Neuromuscular diseases are rare acquired or inherited (genetic) conditions that affect some part of the neuromuscular system such as:
More than a million people in the United States are affected by some form of neuromuscular disease, and about 40 percent of them are under age 18.
All neuromuscular diseases are progressive in nature, and all result in muscle weakness and fatigue. Some diseases are present at birth, some manifest in childhood, and others have an adult onset. The disease may be passed down through family genetic lines, and in some cases the student may have an affected sibling, parent or other relative. At other times there isn’t a family history and the disease is the result of a spontaneous genetic mutation, an abnormal immune response or an unknown cause.
Life expectancy varies by disease and severity, from very short to normal length. Heart and respiratory problems, which are secondary effects of muscle deterioration, often are the cause of death.
Although muscle wasting isn’t painful, the resultant weakness can cause cramping, stiffness, joint deformities, chronic aches and pain, and sometimes the tightening and freezing of joints (contractures).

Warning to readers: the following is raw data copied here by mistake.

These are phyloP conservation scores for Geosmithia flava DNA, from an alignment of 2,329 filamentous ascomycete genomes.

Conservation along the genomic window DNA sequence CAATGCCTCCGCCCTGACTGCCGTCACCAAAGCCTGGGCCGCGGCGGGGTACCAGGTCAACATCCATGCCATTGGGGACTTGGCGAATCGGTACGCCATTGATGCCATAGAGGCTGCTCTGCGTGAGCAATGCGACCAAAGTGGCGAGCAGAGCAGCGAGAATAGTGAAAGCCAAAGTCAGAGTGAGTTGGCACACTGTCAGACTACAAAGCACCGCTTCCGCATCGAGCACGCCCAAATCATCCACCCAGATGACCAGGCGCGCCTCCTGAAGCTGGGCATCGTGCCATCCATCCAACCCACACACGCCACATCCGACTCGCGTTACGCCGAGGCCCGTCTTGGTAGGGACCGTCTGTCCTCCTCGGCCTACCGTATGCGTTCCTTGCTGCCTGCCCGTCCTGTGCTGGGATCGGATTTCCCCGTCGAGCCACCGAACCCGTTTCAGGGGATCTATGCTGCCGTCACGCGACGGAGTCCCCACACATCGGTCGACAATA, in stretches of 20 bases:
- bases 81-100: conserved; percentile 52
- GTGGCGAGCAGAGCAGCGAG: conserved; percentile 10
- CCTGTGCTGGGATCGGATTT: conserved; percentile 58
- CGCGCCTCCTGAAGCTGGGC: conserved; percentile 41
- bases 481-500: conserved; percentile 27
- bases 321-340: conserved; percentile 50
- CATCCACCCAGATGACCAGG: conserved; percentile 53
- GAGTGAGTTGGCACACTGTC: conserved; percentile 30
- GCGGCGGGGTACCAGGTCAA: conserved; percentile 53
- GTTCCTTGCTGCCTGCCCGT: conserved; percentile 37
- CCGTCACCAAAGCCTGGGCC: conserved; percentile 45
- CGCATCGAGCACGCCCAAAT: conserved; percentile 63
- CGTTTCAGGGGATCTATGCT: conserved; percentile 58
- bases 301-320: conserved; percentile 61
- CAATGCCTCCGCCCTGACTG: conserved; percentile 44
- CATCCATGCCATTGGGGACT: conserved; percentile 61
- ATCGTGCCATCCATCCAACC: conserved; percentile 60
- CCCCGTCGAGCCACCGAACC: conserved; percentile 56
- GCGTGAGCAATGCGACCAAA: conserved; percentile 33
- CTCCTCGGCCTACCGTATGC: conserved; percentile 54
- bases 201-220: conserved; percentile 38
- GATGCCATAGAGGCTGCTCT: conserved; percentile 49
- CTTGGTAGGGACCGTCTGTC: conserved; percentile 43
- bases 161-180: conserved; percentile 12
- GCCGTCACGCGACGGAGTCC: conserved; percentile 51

In almost everyone with a neuromuscular disease, bladder and bowel control are normal, although students may need help in the bathroom as their physical abilities weaken. Sexual functioning and skin sensation usually are normal.
Strengthening exercises don’t prevent muscle decline in neuromuscular diseases, and in some cases can further damage fragile muscle cells if done too vigorously. Moderate and light exercise or standing exercises, undertaken under the guidance of a physical therapist (PT) or doctor, may help maintain muscle tone and flexibility, as well as combat obesity and bone thinning.
Be sure a doctor or PT has approved your student’s exercise plan.
For information about a specific neuromuscular disease, see Neuromuscular Disease Descriptions.